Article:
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  • Writer's pictureBen Turner

The Misandrists *

Starring: Susanne Sachße, Viva Ruiz, Kembra Pfahler, Caprice Crawford, Greta Gehrke, Kita Updike, Til Schindler

Director: Bruce LaBruce

Iconic queercore director Bruce LaBruce has long been known for trying to shock his audience. Often blurring the line between cinema and pornography, his work pushes the limits of what even the most liberal of cinemagoers can stomach on-screen. With his new film The Misandrists, LaBruce has stepped up to this gauntlet once again.

Somewhere in Ger(wo)many – you can see where this is going already, can’t you? – a secluded girls’ school has become the home of a radical feminist group who are plotting to overthrow the patriarchal government. The nuns are its leaders, while the girls its soldiers. Men are completely forbidden from the premises, but when Isolde (Updike) finds a wounded man in the woods (Schindler) who is fleeing the police for his radical revolutionary activities, she hides him in the attic and begins nursing him back to health. But when the other girls discover her secret, all their hatred toward men is channelled toward him instead.

This is radical feminism at its most extreme. The group’s leaders believe that anyone with a penis is dangerous, disgusting and has to be destroyed. The girls are somewhat less extreme in their beliefs, but are slowly being brainwashed by the radical ideology they are immersed in every day. Within this radical feminism, there is also a clear depiction of individualism, which later comes at odds with the common cause they are all fighting for. Each character is distinctively different, both in their behaviour and the way they look, which is unusual for an ensemble film like this …And that’s pretty much the only positive point of this entire movie.

The Misandrists is a difficult film to watch on many different levels. The acting is shockingly flat, with actresses playing roles that are a good decade younger than themselves. The poor quality film-stock is amateurish and garish, while the dialogue is hammy and nonsensical. Like his previous work, LaBruce is attempting to blur the lines with the tropes of porn films, but due to the high-spec concept of the film, a joke that everybody seems to be in on apart from the viewer, this doesn’t really pay off. It feels less like a porno and more like a bad Mad Max sequel starring Pussy Riot. It becomes increasingly unclear whether the film is ridiculing radical feminists or wholeheartedly supporting them. It almost feels like LaBruce respects them on an artistic level, even if that does mean his eventual castration and destruction.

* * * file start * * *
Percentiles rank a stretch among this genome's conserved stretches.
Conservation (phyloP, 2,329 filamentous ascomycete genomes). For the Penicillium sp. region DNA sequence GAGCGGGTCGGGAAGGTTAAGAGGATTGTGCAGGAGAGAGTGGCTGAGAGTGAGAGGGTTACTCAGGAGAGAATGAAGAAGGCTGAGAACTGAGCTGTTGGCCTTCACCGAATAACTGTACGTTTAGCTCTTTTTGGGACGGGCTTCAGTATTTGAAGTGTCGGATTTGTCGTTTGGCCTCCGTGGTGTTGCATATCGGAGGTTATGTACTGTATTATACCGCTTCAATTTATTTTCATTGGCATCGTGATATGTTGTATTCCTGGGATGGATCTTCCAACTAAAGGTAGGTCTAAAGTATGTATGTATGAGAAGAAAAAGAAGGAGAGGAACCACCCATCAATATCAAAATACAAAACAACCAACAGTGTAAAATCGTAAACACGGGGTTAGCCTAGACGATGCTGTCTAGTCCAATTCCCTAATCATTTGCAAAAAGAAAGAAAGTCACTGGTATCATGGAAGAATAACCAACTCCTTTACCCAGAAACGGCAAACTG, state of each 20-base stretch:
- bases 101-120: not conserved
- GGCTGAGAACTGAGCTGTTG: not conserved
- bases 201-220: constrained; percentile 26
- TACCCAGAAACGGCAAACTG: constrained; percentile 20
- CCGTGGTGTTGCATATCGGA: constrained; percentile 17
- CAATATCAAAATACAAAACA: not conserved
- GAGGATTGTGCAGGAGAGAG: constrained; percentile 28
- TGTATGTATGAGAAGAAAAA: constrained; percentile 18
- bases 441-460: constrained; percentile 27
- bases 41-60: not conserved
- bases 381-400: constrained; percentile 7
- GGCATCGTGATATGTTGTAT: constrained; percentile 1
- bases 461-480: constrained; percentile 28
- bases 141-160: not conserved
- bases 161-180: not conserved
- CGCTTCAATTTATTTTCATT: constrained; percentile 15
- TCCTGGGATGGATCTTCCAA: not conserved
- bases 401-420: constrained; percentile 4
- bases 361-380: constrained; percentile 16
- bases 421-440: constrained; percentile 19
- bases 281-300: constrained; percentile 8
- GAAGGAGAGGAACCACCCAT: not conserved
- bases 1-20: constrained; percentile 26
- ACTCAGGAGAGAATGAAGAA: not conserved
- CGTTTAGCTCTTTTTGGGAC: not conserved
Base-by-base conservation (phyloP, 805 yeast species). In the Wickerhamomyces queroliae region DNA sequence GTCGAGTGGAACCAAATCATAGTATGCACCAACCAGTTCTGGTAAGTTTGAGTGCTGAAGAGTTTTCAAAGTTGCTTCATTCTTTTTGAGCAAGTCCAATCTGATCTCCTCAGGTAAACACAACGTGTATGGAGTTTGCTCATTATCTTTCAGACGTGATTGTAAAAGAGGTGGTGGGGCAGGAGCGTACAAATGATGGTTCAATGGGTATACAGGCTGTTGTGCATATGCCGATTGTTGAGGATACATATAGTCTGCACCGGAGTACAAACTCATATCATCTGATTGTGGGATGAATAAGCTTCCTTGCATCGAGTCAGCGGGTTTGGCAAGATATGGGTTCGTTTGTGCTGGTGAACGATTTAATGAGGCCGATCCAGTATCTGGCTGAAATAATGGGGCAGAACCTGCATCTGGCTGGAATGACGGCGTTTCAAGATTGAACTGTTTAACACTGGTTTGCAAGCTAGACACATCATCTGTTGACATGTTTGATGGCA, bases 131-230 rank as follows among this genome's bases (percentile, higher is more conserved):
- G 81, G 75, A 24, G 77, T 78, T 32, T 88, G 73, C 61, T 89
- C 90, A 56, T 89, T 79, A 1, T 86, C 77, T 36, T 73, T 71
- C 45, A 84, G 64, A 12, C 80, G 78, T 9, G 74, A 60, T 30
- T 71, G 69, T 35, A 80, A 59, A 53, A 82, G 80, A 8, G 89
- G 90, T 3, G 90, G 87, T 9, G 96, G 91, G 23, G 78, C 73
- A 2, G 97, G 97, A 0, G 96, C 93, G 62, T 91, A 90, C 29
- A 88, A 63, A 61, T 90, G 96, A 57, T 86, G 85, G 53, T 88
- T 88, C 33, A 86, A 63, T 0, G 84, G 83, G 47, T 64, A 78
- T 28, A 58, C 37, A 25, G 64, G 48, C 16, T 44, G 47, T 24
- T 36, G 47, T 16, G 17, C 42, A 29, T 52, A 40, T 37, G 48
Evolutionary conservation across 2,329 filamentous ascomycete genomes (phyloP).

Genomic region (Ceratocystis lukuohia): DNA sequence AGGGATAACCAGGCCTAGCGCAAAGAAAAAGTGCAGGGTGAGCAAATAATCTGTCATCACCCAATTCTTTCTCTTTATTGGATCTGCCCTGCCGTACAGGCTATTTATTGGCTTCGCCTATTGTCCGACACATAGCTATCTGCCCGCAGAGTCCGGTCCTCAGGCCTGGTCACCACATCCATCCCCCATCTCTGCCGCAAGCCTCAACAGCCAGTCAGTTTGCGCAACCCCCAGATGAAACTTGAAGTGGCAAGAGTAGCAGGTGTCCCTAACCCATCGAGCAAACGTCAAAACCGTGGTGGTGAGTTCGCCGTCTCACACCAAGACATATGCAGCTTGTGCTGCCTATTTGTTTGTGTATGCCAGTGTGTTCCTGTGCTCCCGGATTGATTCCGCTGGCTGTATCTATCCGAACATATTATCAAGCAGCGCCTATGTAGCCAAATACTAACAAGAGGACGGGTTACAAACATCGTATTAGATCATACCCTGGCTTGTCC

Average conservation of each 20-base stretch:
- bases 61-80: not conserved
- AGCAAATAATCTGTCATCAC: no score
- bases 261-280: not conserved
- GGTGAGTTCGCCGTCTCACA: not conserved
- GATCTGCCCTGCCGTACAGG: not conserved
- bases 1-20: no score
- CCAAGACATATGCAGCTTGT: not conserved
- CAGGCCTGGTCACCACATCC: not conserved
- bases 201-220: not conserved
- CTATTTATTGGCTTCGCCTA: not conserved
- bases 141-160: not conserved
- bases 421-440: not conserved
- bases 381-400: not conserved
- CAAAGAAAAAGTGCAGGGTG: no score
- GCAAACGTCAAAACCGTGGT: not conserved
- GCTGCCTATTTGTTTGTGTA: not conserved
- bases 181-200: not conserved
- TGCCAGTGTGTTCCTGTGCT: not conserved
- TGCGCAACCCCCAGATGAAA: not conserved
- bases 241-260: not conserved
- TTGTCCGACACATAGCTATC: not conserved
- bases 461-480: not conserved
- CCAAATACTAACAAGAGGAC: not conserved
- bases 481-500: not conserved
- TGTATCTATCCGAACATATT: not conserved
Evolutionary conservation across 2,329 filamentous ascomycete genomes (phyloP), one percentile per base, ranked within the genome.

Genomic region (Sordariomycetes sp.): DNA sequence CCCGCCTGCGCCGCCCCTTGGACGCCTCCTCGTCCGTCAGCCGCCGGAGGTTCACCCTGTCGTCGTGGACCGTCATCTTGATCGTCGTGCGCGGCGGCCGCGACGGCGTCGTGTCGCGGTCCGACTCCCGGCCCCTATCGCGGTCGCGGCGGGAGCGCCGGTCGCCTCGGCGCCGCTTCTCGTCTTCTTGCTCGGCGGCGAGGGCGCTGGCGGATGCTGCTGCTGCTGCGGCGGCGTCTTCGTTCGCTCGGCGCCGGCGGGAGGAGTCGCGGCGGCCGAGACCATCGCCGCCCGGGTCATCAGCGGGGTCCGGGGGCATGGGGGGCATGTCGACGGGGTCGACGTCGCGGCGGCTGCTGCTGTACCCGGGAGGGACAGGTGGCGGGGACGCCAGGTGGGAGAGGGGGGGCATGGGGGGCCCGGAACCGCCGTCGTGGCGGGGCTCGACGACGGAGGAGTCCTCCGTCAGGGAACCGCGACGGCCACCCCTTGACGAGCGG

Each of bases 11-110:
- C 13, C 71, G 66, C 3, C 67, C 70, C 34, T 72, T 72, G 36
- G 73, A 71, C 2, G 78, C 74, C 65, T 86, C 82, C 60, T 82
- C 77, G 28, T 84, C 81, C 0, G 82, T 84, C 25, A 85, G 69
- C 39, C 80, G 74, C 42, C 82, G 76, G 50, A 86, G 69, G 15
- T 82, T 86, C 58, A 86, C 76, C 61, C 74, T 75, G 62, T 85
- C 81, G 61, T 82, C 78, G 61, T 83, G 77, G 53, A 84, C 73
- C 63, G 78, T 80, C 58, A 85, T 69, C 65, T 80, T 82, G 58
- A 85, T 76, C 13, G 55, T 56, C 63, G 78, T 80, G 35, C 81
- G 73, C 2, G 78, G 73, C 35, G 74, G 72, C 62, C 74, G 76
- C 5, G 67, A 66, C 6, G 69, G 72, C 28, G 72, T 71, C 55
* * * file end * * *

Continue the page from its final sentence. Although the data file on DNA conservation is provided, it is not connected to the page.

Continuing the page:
Speaking of castration and destruction, there is a sequence in this film that will turn the stomachs of even the most resilient horror fans. The placement of a man in the midst of this sadistic group allows LaBruce to open the floodgates with the gore, using actual footage of a penis being surgically removed. This is an image that is going to be seared on my brain forever: thanks Bruce. But the time spent establishing the man as just as revolutionary as the women is wasted. The narrative could easily have provided some commentary exploring how radical feminism is at war with everyone for the sake of man-hatred rather than recognising their common goals, but instead the director steam-rolls this character for the sake of an audience gasp, rendering the man’s political function pretty much pointless.

There’s no doubt that The Misandrists is a shocking film, but there is nothing clever about the way it plays for our derision or revulsion. It sets out a radical political agenda but does nothing to try and win us over toward liking either the characters or what they stand for. Its quasi-porno style is distracting, glorifying the inherent shit-ness of pornography but without development, satire or pastiche. Where previous works like The Raspberry Reich or Otto exaggerated or satirised this style, The Misandrists is doing and saying nothing except showing its hand for what it is: cheap provocation. Gerontophilia saw a departure in style for LaBruce as he began his foray into more accessible cinema – to great effect, no less – but this sees him return to his oeuvre once again, like an ex-fat kid at an all-you-can-eat breakfast buffet who vowed he would have yogurt but is instead six plates into the waffle-pile.

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